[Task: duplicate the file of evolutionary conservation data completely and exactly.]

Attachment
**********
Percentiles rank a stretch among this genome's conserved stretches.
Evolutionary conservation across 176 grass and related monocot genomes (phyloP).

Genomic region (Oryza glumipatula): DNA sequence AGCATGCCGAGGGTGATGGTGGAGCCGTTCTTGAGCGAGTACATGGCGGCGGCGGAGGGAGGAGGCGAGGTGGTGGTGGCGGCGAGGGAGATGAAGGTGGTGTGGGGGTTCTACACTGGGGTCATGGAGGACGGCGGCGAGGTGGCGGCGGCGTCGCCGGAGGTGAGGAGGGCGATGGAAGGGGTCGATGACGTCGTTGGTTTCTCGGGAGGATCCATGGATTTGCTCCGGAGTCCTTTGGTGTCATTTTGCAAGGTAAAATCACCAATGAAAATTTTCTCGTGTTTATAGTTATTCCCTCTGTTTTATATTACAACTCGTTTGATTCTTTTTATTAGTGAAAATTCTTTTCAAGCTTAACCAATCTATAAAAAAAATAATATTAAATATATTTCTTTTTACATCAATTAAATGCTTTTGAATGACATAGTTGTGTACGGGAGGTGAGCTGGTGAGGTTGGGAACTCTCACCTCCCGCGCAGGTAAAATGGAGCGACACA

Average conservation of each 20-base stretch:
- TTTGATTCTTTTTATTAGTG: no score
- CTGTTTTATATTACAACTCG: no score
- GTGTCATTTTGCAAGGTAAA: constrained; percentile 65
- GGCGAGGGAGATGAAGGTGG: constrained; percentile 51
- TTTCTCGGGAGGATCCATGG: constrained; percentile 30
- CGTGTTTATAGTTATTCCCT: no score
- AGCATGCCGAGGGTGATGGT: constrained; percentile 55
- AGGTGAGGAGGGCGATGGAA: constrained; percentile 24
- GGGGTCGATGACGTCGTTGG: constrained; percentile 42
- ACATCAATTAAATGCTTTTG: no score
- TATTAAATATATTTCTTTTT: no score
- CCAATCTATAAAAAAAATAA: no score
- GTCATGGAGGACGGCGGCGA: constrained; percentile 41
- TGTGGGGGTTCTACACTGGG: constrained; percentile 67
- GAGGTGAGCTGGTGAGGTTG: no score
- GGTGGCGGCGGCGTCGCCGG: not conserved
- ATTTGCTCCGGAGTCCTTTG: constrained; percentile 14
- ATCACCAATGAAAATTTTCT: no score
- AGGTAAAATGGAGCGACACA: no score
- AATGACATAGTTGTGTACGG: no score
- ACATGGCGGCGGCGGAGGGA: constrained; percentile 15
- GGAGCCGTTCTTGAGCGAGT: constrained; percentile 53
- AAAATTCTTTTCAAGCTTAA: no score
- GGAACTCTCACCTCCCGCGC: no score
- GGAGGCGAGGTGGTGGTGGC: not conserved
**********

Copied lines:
Percentiles rank a stretch among this genome's conserved stretches.
Evolutionary conservation across 176 grass and related monocot genomes (phyloP).

Genomic region (Oryza glumipatula): DNA sequence AGCATGCCGAGGGTGATGGTGGAGCCGTTCTTGAGCGAGTACATGGCGGCGGCGGAGGGAGGAGGCGAGGTGGTGGTGGCGGCGAGGGAGATGAAGGTGGTGTGGGGGTTCTACACTGGGGTCATGGAGGACGGCGGCGAGGTGGCGGCGGCGTCGCCGGAGGTGAGGAGGGCGATGGAAGGGGTCGATGACGTCGTTGGTTTCTCGGGAGGATCCATGGATTTGCTCCGGAGTCCTTTGGTGTCATTTTGCAAGGTAAAATCACCAATGAAAATTTTCTCGTGTTTATAGTTATTCCCTCTGTTTTATATTACAACTCGTTTGATTCTTTTTATTAGTGAAAATTCTTTTCAAGCTTAACCAATCTATAAAAAAAATAATATTAAATATATTTCTTTTTACATCAATTAAATGCTTTTGAATGACATAGTTGTGTACGGGAGGTGAGCTGGTGAGGTTGGGAACTCTCACCTCCCGCGCAGGTAAAATGGAGCGACACA

Average conservation of each 20-base stretch:
- TTTGATTCTTTTTATTAGTG: no score
- CTGTTTTATATTACAACTCG: no score
- GTGTCATTTTGCAAGGTAAA: constrained; percentile 65
- GGCGAGGGAGATGAAGGTGG: constrained; percentile 51
- TTTCTCGGGAGGATCCATGG: constrained; percentile 30
- CGTGTTTATAGTTATTCCCT: no score
- AGCATGCCGAGGGTGATGGT: constrained; percentile 55
- AGGTGAGGAGGGCGATGGAA: constrained; percentile 24
- GGGGTCGATGACGTCGTTGG: constrained; percentile 42
- ACATCAATTAAATGCTTTTG: no score
- TATTAAATATATTTCTTTTT: no score
- CCAATCTATAAAAAAAATAA: no score
- GTCATGGAGGACGGCGGCGA: constrained; percentile 41
- TGTGGGGGTTCTACACTGGG: constrained; percentile 67
- GAGGTGAGCTGGTGAGGTTG: no score
- GGTGGCGGCGGCGTCGCCGG: not conserved
- ATTTGCTCCGGAGTCCTTTG: constrained; percentile 14
- ATCACCAATGAAAATTTTCT: no score
- AGGTAAAATGGAGCGACACA: no score
- AATGACATAGTTGTGTACGG: no score
- ACATGGCGGCGGCGGAGGGA: constrained; percentile 15
- GGAGCCGTTCTTGAGCGAGT: constrained; percentile 53
- AAAATTCTTTTCAAGCTTAA: no score
- GGAACTCTCACCTCCCGCGC: no score
- GGAGGCGAGGTGGTGGTGGC: not conserved